A House of Cards…Worldwide Intelligence
During World War II, the underground movement in various countries was an integral part of winning the war. Many people lost their lives passing on information to the Allies. How would their overt operations been different if they had the technology of today? Those who now lay their lives on the line to fight for what they think is right may very well be playing roulette with a system in which they have no control…the world wide web.
Recently on my research into various topics, I ran into a fascinating article written by Zach Dorfman and Jenna McLaughlin, with a beginning title that caught my eye… “The CIA’s Communications Suffered a Catastrophic Compromise…”
Yes, it was a long…very long article…but I waded through it, finding out some horrific things that happened in recent years.
“From around 2009 to 2013, the U.S. intelligence community experienced crippling intelligence failures related to the secret internet-based communications system, a key means for remote messaging between CIA officers and their sources on the ground worldwide. The previously unreported global problem originated in Iran and spiderwebbed to other countries, and was left unrepaired — despite warnings about what was happening — until more than two dozen sources died in China in 2011 and 2012 as a result, according to 11 former intelligence and national security officials…”
We have read about “sources” that we have depended upon for information on the ground where we are fighting terrorism, but most people do not think of the fact that these very “human sources” are now lingering in prison or were executed because of their help in the fight. In some cases, because we have not tried to have them released and brought here for protection, they are a throw-away. How very sad…and yet we still rely upon these men (and women) to risk their lives. Sometimes, the article I just referred to, stated they are promised help that never was acted upon.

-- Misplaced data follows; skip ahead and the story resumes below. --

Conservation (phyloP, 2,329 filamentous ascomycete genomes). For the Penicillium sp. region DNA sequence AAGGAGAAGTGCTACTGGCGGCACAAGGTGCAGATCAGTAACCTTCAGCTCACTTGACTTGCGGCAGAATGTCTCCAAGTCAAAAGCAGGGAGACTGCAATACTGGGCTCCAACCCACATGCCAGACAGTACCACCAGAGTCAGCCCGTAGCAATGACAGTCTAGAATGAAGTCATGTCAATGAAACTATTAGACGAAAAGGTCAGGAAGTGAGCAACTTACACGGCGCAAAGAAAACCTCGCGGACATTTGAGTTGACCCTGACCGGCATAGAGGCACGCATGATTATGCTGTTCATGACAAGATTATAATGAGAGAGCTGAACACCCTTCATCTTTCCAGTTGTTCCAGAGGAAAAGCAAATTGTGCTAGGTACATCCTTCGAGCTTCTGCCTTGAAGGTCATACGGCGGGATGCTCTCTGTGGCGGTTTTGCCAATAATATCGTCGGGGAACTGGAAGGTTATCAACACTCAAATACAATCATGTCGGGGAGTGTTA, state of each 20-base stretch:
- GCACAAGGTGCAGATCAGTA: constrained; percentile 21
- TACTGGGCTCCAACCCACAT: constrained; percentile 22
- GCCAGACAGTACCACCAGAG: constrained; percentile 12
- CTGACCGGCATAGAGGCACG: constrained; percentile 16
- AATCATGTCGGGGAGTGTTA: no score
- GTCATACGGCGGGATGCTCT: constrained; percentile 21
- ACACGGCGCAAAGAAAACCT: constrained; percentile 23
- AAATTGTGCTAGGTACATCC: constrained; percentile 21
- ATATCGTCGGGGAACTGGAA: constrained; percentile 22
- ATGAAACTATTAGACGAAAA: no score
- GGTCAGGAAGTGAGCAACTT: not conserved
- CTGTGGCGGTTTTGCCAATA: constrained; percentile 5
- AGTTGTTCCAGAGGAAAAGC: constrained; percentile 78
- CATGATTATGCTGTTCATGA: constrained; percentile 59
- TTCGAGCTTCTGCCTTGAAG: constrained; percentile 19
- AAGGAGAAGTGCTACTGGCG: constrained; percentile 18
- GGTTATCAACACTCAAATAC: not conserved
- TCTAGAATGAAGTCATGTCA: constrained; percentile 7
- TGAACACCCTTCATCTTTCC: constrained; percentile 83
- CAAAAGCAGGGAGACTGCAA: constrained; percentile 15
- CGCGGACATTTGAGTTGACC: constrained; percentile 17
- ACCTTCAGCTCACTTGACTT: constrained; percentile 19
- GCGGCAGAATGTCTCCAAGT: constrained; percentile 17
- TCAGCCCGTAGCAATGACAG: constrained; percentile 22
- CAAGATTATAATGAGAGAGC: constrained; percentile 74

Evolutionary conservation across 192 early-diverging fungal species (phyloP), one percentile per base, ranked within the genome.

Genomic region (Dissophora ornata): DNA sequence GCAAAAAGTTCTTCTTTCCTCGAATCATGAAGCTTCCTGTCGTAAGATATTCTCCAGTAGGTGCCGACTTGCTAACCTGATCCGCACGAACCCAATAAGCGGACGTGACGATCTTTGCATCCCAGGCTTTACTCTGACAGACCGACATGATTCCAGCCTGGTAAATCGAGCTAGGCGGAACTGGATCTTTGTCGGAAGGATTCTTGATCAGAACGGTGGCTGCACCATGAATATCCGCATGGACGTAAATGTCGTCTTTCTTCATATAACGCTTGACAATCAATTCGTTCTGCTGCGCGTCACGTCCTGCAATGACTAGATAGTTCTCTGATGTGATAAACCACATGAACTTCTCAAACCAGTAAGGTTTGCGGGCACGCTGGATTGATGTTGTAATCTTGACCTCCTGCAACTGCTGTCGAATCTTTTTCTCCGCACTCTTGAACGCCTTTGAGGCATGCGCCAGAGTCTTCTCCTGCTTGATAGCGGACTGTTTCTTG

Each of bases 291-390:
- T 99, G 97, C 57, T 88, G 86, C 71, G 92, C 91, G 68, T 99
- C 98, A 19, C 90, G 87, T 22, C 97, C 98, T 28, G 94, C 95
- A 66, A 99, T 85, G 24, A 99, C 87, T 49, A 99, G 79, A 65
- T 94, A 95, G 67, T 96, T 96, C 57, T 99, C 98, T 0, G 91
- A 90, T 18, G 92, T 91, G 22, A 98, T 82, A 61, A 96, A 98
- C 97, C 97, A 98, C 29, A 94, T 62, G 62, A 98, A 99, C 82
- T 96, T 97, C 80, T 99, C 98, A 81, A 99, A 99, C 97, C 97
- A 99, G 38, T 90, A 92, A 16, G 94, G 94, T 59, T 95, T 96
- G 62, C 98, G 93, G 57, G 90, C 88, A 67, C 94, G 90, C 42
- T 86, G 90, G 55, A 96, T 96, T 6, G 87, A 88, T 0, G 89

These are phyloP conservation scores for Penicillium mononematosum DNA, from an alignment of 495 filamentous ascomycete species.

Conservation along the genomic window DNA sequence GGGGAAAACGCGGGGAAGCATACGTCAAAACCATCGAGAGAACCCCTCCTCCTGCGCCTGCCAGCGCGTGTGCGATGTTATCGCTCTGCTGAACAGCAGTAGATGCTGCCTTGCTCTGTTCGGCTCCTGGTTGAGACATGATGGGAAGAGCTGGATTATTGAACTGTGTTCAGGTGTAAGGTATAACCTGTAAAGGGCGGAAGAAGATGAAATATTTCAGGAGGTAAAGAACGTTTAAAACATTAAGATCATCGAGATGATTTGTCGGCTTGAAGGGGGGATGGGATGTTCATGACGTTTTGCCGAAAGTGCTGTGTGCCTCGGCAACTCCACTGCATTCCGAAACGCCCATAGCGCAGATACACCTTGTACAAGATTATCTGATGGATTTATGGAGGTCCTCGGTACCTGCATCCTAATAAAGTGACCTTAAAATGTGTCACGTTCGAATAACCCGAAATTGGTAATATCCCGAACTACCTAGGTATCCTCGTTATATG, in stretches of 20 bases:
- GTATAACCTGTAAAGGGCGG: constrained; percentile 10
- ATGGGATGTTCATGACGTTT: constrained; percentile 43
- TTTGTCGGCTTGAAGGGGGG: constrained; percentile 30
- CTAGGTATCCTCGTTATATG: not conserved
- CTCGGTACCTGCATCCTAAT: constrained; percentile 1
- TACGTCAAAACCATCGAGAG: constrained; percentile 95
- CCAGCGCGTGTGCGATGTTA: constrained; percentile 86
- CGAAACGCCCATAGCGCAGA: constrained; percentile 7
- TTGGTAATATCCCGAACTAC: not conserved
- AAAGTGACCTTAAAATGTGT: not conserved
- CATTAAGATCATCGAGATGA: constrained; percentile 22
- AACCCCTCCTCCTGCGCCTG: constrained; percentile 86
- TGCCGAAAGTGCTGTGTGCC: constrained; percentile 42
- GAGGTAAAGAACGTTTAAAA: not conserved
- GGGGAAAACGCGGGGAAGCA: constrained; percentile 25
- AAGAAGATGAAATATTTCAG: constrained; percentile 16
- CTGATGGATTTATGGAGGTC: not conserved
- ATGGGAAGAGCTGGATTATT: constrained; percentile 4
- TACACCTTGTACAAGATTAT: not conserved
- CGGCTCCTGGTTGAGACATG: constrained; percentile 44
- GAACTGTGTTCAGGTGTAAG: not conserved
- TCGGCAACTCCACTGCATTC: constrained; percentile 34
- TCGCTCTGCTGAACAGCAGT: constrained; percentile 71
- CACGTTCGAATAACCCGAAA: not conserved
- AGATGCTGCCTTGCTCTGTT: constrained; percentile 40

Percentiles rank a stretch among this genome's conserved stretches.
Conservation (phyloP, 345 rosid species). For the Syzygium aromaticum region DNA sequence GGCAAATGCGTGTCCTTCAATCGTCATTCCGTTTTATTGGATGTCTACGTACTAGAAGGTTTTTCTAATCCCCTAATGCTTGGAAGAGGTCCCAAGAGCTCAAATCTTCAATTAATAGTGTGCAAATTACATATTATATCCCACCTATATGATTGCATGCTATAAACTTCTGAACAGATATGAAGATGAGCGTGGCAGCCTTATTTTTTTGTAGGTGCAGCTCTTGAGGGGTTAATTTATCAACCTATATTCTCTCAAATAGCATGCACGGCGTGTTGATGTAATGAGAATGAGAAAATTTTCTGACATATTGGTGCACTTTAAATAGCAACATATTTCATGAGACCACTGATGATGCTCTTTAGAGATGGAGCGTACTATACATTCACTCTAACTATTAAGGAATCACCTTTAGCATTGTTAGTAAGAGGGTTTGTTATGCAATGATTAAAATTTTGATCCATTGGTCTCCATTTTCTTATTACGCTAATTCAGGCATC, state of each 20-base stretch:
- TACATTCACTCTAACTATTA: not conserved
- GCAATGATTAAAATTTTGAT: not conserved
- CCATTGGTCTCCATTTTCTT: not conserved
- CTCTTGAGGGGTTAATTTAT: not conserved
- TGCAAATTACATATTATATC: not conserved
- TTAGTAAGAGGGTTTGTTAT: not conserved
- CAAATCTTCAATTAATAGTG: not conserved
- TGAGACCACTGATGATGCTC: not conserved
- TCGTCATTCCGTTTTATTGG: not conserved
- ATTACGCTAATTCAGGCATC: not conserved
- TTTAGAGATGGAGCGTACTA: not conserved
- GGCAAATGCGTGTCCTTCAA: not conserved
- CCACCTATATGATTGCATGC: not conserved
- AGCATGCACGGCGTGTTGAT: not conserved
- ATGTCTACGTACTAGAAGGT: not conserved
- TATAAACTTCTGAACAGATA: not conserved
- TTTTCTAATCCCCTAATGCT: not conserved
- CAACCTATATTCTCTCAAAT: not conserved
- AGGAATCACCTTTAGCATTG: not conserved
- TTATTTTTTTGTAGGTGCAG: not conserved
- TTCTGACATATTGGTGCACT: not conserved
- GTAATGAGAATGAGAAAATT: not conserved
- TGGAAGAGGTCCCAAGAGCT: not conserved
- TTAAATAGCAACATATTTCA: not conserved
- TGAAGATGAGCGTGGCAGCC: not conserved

Some informants, who work with our military, simply take the danger because of the love of their family and country. One man (Agent 40) who helped fight ISIS realized the danger but continued regardless. The informant is on the ground and knows firsthand what is happening.
” Coalition spokesman Col. John Dorrian confirmed the international alliance receives its target lists from civilian informants, among other sources… Islamic State fighters in Iraq conducted a surprise inspection of Agent 40’s house and found his wife using a forbidden phone. They waited for him to return and then promptly arrested him, beat him, and shoved him in a cell with seven other men. After they went through the phone and saw the videos he took, they sentenced him to execution. As he sat there waiting to die, the building quaked, and one of the walls exploded into pieces from an airstrike on an adjacent building. Through the smoke, Agent 40 saw four Islamic State bodies sprawled on the ground. He and six fellow prisoners made their escape through the hole caused by the airstrike — he believes the eighth prisoner was killed…The informant fled Mosul to Qayyarah, and then to Shirqat, where he was eventually reunited with his family. To this day, he doesn’t know whether the airstrike was accidental or a deliberate attempt to free him. Still, Agent 40 was happy that the most absurd parts of the experience were over. He said he had found it ever more difficult to keep a straight face while attending mosque on Fridays, which the Islamic State mandated. When the militants called on God to defeat their enemies, Agent 40 made a different prayer. They told us to pray, ‘Please, God, destroy the Americans and the Peshmerga,’ he said. ‘I prayed: ‘Please, my God, don’t listen to them.’ (taken from FP News Igor Kossov)